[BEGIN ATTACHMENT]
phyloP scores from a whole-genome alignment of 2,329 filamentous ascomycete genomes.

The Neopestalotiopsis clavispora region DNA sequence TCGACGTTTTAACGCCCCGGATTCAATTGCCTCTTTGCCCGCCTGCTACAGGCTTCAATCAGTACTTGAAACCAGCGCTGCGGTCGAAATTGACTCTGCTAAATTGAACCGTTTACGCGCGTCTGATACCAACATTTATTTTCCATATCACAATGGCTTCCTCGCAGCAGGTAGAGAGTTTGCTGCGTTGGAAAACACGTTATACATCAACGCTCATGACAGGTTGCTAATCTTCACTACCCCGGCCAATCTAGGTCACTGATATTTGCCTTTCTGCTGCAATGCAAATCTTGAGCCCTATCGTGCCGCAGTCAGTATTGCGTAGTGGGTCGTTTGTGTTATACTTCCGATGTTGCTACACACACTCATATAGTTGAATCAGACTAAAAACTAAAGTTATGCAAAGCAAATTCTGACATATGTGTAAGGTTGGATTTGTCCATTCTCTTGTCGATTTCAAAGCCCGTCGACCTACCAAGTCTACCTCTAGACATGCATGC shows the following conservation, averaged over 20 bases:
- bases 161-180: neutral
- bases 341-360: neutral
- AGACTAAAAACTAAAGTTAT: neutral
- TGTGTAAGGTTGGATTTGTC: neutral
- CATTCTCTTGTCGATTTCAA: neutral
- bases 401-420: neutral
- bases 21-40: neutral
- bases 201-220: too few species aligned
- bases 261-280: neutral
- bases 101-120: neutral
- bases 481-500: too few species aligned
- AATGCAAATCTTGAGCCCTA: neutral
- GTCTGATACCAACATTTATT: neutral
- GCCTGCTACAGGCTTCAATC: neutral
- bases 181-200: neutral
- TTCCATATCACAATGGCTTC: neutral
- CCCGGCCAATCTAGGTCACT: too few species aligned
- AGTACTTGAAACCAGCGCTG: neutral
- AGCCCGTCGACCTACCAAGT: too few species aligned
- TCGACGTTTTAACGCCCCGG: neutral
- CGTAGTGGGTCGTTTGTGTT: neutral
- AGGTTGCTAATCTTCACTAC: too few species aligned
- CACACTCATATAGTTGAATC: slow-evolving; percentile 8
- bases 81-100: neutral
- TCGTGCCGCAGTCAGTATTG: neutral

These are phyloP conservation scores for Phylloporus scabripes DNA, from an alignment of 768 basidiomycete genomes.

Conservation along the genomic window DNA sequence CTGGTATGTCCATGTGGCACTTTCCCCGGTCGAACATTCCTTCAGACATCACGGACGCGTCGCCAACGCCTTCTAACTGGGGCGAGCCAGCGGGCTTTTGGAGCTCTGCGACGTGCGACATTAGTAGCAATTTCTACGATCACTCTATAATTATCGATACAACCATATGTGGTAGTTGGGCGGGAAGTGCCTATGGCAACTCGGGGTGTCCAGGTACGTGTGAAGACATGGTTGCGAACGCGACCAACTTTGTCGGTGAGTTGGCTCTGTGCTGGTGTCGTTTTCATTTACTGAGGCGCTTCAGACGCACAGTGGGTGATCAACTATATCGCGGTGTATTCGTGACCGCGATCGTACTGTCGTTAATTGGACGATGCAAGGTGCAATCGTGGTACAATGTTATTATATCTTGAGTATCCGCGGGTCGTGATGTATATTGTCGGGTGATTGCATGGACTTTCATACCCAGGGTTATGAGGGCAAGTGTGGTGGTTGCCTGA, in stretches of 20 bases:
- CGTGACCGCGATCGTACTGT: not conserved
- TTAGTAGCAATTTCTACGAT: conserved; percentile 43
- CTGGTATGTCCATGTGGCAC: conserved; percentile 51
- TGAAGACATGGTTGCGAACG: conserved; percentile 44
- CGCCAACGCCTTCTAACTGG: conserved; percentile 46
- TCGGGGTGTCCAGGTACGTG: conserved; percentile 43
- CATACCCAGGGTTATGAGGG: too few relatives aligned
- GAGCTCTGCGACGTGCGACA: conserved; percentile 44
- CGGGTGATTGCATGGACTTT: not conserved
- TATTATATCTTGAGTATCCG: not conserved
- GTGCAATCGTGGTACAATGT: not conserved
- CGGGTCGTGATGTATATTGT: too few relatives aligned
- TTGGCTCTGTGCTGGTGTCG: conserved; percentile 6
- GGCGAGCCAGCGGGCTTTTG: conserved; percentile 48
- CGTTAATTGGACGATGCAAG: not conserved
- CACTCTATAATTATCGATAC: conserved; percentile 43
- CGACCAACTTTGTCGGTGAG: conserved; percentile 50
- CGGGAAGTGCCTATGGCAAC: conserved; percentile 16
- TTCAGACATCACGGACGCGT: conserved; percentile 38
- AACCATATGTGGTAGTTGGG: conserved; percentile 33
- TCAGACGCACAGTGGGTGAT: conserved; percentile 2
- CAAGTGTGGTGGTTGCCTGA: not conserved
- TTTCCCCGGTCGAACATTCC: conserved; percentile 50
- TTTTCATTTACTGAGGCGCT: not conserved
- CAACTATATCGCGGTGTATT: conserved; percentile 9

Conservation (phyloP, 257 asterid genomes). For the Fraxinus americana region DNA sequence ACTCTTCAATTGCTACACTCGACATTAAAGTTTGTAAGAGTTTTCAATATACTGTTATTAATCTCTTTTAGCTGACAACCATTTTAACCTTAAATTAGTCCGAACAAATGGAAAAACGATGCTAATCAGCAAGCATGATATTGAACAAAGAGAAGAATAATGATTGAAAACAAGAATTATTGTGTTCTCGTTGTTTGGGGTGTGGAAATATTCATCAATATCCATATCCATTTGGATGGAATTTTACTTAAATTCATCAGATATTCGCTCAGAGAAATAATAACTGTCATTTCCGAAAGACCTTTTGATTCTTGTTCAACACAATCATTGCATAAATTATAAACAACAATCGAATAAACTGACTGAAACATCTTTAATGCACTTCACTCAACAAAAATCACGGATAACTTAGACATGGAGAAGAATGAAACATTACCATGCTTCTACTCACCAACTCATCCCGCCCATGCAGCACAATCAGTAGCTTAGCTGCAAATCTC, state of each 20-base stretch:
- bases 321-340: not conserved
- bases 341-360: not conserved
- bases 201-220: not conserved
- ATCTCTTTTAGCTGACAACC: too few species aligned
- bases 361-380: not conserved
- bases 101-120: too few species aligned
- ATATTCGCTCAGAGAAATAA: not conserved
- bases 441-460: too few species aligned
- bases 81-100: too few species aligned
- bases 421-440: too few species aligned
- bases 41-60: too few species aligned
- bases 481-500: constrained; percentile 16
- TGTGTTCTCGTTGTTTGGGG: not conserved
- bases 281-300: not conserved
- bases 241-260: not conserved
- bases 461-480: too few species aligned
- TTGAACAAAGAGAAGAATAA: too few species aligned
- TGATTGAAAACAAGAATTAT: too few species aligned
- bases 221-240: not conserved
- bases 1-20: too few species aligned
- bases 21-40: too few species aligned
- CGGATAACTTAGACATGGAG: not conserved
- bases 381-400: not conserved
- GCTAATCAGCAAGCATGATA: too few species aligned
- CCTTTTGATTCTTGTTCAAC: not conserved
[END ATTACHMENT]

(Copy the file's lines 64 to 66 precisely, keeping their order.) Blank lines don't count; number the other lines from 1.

- bases 81-100: too few species aligned
- bases 421-440: too few species aligned
- bases 41-60: too few species aligned